5 Ways to Tame Your Anxiety Over the Coronavirus

Fearful woman
Photo by fizkes / Shutterstock.com

A tiny — but potentially deadly — thing called a coronavirus is causing a huge wave of anxiety to roll across the U.S., sending millions of people into a panic from coast to coast.

Psychologist Justin Ross tells UCHealth Today that the new coronavirus pandemic is provoking great worry because it pushes three of our biggest panic buttons:

  • Unpredictability
  • Lack of control
  • Threats to people or things we value

Our reaction to these fears in turn leads to behaviors that further feed the frenzy of worry. According to the Anxiety and Depression Association of America (ADAA), such behaviors include:

  • Isolation
  • Overload of information about the virus
  • Canceled travel plans
  • Worrying over the possibility that resources might grow scarce

Fortunately, there are ways to turn these fears around. Following are some things you can do to keep coronavirus anxiety at bay.

1. Use time at home to get things done

Health experts are telling us all to remain at home — possibly for several months — to avoid infection with the coronavirus and to avoid spreading it to others, especially to vulnerable populations.

Being stuck inside is no fun, but the ADAA says you can turn lemons into lemonade by using the time to focus on your home and yourself. The organization says:

“Doing one productive thing per day can lead to a more positive attitude. Set your sights on long-avoided tasks, reorganize, or create something you’ve always wanted to.”

2. Tune out extra information

Ross says it is natural for people to gobble up as much information as they can about the virus. The coronavirus pandemic leaves us feeling out of control. Soaking ourselves in information about the illness — and hoarding toilet paper and canned goods — restores some sense that we control our destiny.

However, taking in too much information is more likely to spike our fears than to calm them. So, Ross recommends a middle ground — picking no more than two news sources to check, and ignoring the rest:

“Schedule two times a day that you are going to check the news and consume media for no more than five minutes each time. That’s long enough to scan the latest information. But, any longer than that is going to spiral your anxiety.”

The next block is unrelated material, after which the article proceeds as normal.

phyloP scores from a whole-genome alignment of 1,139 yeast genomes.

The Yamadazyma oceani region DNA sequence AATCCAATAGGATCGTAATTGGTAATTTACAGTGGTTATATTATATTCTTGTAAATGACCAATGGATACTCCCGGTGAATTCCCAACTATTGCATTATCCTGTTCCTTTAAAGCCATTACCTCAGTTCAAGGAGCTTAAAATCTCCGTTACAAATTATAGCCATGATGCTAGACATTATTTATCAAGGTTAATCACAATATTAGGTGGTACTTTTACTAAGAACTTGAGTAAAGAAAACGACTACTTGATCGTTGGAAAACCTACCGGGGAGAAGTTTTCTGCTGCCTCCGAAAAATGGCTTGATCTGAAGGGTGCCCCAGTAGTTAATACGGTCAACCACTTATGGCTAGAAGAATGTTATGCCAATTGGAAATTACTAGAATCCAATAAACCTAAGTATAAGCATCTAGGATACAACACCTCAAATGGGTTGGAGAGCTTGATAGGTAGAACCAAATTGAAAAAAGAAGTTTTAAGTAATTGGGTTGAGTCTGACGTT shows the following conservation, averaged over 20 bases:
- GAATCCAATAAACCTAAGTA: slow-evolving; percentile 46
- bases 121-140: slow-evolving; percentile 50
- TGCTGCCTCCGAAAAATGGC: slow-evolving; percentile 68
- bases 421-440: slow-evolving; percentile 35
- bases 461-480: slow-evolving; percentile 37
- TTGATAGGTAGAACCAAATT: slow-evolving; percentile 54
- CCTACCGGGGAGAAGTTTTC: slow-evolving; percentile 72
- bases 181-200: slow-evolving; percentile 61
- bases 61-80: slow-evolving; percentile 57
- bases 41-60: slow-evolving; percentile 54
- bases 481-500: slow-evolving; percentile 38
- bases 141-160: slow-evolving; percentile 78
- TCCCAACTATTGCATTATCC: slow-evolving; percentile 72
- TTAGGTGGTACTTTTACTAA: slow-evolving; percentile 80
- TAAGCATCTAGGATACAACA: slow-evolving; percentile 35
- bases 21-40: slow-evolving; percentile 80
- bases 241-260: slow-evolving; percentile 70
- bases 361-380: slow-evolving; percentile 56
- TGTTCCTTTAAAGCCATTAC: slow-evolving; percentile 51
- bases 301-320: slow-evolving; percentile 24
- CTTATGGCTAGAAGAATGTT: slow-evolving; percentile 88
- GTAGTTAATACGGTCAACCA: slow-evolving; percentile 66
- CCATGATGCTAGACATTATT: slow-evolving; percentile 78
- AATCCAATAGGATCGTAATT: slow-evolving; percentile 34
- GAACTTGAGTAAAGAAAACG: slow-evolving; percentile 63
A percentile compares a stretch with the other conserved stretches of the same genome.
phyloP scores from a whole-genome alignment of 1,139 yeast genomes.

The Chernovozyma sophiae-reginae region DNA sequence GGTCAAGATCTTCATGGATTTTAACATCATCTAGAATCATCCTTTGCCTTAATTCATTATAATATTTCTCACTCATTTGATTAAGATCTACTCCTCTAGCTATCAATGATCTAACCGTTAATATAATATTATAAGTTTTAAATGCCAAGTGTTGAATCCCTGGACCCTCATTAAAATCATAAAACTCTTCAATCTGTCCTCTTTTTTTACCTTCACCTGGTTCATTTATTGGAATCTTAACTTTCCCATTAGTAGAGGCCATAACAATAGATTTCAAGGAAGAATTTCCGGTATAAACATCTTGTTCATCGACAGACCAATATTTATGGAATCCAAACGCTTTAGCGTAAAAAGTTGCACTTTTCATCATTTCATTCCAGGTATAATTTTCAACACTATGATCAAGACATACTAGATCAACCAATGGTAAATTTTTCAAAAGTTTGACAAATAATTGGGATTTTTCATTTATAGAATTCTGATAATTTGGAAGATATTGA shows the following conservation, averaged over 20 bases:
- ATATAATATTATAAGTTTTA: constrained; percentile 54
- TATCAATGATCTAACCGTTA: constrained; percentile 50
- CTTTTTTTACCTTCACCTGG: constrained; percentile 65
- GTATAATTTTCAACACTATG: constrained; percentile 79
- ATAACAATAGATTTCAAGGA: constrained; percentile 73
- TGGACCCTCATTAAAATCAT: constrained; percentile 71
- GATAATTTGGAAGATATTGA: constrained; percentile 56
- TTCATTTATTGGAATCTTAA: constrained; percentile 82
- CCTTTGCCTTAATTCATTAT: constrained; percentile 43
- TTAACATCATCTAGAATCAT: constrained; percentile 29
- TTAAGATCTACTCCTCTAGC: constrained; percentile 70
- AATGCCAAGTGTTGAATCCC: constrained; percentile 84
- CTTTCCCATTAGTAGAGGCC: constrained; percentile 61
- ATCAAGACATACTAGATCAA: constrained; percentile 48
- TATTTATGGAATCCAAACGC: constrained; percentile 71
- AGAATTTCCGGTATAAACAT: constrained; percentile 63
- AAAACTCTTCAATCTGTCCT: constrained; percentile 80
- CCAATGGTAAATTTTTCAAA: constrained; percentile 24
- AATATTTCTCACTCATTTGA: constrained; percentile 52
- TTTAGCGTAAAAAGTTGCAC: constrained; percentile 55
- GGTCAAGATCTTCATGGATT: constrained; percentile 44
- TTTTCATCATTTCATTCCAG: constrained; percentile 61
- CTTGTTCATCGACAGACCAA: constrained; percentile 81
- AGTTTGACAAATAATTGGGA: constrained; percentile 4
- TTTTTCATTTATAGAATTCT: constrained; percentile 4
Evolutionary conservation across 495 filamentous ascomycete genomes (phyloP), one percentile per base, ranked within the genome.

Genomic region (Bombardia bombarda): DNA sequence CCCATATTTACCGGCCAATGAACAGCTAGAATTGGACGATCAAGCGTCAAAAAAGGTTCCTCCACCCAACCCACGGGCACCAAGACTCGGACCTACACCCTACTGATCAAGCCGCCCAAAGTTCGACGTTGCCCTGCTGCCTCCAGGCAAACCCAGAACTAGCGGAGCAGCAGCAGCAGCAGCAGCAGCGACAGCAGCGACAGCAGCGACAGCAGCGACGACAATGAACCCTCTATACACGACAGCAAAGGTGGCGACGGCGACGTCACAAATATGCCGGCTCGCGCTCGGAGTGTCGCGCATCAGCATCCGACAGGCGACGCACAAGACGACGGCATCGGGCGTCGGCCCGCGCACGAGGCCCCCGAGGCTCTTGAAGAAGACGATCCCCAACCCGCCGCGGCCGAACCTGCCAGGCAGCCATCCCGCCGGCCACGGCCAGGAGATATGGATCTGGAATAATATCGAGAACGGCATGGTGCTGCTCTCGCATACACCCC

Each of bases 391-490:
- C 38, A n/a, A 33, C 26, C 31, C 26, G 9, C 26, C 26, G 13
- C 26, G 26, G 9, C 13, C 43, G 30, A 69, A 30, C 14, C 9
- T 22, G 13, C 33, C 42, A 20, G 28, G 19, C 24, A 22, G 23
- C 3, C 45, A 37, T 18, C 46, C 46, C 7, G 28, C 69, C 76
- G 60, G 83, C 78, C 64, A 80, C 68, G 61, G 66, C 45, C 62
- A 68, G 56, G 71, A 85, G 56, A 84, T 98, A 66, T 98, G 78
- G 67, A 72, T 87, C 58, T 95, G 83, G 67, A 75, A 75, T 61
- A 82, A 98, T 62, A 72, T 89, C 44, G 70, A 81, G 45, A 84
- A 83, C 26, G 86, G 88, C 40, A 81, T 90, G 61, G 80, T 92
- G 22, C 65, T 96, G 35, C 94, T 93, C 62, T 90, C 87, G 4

3. Try something new

All of us would like to return to the simple, safer days before the coronavirus disease COVID-19 arrived on our shores. That’s obviously impossible. We’re now in a new era that is likely to last many months.

The world has changed for the worse — so, try restoring a little cosmic order by changing your own life for the better. The ADAA suggests that you can, for example:

  • Keep a daily journal to jot down thoughts and feelings so you can reflect on them later.
  • Take a walk every afternoon at the same time.
  • Connect with a loved on FaceTime each day.
  • Start a watercolor painting and add to it each day.

The ADAA says trying something new will add a dollop of positivity to this challenging time. According to the organization:

“Having something special during this time will help you look forward to each new day.”

4. Get outside

“Social distancing” has become a new buzzword. The idea of keeping a fair distance — typically, at least 6 feet — from your fellow humans sounds depressing. But experts say it is necessary to help keep the coronavirus from spreading.

Trust us: The day will return when you can give your friends hugs again or shake hands with your co-workers. But until we reach that point, consider swapping postponed social engagements for some time by yourself in the great outdoors.

The weather is warming in many parts of the country, and few things will lift your spirits like biking, hiking or walking on a beautiful, sunny spring or summer day.

Ross — who runs marathons — tells UCHealth:

“Exercise and yoga are great. Get out in the fresh air and the sunlight. As much as possible, go about your normal life.”

5. Embrace your anxiety — at least a little

Few would use the term “beneficial” to describe the anxiety they feel over the coronavirus. But University of California San Francisco psychologist Elissa Epel, who studies stress, reminds us that anxiety can have positive impacts. As she says in a university publication:

“The good news about the widespread anxiety is that it is fueling big changes fast — many people in affected areas are being very careful to limit exposure. Anxiety fosters prevention and safeguarding behaviors. Prevention reduces anxiety.”

So, recognize that your anxiety serves a purpose, and can be a good thing — in moderation. The key, Epel says, is not to let our anxious minds exaggerate the actual threat or underestimate our ability to cope with it.

How are you keeping your coronavirus fears at bay? Let us know in comments below or on our Facebook page.

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